Atelier Restaurante. Website available. Very nice restaurant with both indoor and outdoor dining. Menu is “contemporary”. In Vedado.

Otramanera. Website available. Beautiful small restaurant with a fabulous chef. A little out of the way, but worth it. Delicious food. In Miramar.

If you are looking for something light for lunch, your best bet is probably something in Havana Vieja (Old Havana – the historic district), or pretty much any hotel.

For drinks in famous places:

Havana Club rum museum. (Havana Vieja near the cruise ship terminal). Smoky bar with great Cuban musicians. The museum will show you how the best rum in the world (Havana Club) is made (and was made in the past). Their best bottle is aged from 100 to 150 years and costs about 1,800$. We bought three (just kidding).

La Bodeguita del Medio (Havana Vieja near the Plaza de la Catedral) – Havana’s most famous bar. Birthplace of the Mojito. Hemingway’s favorite bar for mojitos. Don’t bother eating lunch here. The wait staff is so jaded by their notoriety that they make you feel they are doing you a favor by serving you. By all means, sit down at the bar and order a mojito.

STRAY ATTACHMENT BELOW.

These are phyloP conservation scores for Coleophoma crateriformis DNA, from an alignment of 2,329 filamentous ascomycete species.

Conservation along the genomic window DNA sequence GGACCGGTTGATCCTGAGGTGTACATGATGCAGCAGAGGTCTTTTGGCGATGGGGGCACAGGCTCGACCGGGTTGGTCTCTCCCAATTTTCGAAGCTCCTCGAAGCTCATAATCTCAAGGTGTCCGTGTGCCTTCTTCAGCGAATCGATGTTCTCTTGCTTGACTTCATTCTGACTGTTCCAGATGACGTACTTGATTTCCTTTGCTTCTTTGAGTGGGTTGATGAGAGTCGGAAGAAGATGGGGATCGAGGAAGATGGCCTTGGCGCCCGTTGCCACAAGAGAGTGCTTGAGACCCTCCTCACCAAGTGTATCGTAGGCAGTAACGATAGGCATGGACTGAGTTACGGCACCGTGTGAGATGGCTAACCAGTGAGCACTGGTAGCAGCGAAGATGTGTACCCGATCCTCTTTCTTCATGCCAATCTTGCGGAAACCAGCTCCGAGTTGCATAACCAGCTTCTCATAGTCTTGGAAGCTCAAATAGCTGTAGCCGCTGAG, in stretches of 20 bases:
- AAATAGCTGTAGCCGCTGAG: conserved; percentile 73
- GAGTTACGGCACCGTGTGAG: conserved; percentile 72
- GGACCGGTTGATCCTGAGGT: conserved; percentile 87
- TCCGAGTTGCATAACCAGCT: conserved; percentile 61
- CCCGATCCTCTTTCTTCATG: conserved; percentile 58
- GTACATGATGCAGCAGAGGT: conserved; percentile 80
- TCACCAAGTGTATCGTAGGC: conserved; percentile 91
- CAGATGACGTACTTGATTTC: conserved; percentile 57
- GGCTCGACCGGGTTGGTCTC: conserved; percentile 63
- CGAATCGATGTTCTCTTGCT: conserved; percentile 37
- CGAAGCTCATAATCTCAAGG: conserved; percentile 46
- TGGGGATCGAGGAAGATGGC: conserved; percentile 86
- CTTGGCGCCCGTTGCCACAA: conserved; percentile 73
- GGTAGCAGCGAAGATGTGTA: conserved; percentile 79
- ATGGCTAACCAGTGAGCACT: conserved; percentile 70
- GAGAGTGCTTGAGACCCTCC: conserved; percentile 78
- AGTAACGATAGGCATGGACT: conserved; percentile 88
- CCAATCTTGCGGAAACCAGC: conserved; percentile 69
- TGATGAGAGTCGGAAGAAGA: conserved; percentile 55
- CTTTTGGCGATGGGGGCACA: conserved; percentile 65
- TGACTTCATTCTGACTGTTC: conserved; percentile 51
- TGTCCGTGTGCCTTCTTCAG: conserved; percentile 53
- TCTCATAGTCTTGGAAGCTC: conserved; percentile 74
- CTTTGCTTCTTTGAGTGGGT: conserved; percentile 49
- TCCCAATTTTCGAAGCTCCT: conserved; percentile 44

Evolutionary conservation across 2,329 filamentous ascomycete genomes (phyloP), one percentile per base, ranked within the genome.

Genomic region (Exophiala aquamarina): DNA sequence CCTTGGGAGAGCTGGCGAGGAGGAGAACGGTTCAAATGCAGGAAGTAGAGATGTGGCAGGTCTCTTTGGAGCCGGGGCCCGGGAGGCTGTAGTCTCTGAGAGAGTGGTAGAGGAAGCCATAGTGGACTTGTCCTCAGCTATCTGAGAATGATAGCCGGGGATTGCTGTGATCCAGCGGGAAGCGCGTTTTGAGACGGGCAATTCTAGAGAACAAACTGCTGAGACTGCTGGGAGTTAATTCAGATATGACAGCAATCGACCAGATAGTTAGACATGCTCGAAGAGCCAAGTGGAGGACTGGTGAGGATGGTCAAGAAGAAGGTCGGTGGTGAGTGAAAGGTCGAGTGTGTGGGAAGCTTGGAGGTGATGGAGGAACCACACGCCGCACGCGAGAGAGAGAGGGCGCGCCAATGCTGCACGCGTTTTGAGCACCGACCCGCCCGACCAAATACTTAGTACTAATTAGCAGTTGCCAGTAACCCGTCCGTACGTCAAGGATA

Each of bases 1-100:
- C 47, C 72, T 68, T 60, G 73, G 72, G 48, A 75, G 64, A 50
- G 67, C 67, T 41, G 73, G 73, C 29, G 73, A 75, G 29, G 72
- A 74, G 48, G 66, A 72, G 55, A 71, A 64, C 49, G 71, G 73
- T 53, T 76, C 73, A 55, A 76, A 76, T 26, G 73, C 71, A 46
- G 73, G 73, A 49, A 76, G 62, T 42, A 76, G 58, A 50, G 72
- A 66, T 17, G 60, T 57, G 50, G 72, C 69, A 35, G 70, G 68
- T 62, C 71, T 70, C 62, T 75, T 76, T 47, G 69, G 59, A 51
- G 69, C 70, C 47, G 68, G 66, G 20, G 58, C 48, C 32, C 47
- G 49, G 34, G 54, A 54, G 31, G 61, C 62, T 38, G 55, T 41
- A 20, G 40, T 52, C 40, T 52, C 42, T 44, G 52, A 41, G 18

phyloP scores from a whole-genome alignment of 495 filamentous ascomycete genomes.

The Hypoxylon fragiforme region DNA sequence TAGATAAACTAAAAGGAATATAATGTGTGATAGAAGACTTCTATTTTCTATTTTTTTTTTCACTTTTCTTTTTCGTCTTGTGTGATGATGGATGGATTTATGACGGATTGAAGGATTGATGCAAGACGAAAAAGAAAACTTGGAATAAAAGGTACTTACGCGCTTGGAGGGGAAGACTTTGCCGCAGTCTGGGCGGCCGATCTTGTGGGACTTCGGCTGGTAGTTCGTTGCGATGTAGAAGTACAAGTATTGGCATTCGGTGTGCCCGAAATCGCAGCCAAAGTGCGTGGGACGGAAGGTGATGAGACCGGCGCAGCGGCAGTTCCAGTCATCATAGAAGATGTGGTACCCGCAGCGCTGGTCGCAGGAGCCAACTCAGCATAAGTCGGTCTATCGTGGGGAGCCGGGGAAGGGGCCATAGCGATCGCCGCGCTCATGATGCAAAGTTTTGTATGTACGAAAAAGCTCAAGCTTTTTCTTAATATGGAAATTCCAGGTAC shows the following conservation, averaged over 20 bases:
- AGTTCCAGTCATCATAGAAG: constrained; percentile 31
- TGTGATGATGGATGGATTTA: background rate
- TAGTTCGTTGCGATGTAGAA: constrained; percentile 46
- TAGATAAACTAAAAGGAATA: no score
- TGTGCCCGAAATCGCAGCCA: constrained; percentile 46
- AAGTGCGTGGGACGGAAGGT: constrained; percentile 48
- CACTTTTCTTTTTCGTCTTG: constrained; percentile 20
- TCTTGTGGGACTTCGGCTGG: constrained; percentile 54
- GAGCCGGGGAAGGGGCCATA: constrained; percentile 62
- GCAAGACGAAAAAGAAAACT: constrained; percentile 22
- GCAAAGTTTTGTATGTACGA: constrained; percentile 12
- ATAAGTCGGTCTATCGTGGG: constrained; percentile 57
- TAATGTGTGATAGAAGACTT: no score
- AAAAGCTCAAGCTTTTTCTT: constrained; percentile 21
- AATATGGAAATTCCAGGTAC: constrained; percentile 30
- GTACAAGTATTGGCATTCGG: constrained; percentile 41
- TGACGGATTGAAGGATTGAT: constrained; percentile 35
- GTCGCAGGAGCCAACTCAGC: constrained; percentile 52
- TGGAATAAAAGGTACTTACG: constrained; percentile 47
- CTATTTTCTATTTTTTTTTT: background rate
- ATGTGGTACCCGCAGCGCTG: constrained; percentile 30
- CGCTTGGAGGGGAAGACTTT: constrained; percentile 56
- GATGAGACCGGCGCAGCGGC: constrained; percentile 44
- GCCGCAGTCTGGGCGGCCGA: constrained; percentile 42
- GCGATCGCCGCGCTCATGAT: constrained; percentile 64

La Floridita. (Havana Vieja near the Capitol). Birthplace of the daiquiri. Hemingway’s favorite bar for daiquiri’s.

Hotel Nacional de Cuba. (Vedado on the Malecon). Visit Cuba’s most famous hotel and the model for many very famous US hotels (Breakers in Palm Beach, etc.). After checking out the lobby, walk out the rear entrance to a large grassy area with several options for drinks and eats. Walk straight ahead to the edge of the bluff for a great view of the Malecon and the Havana skyline.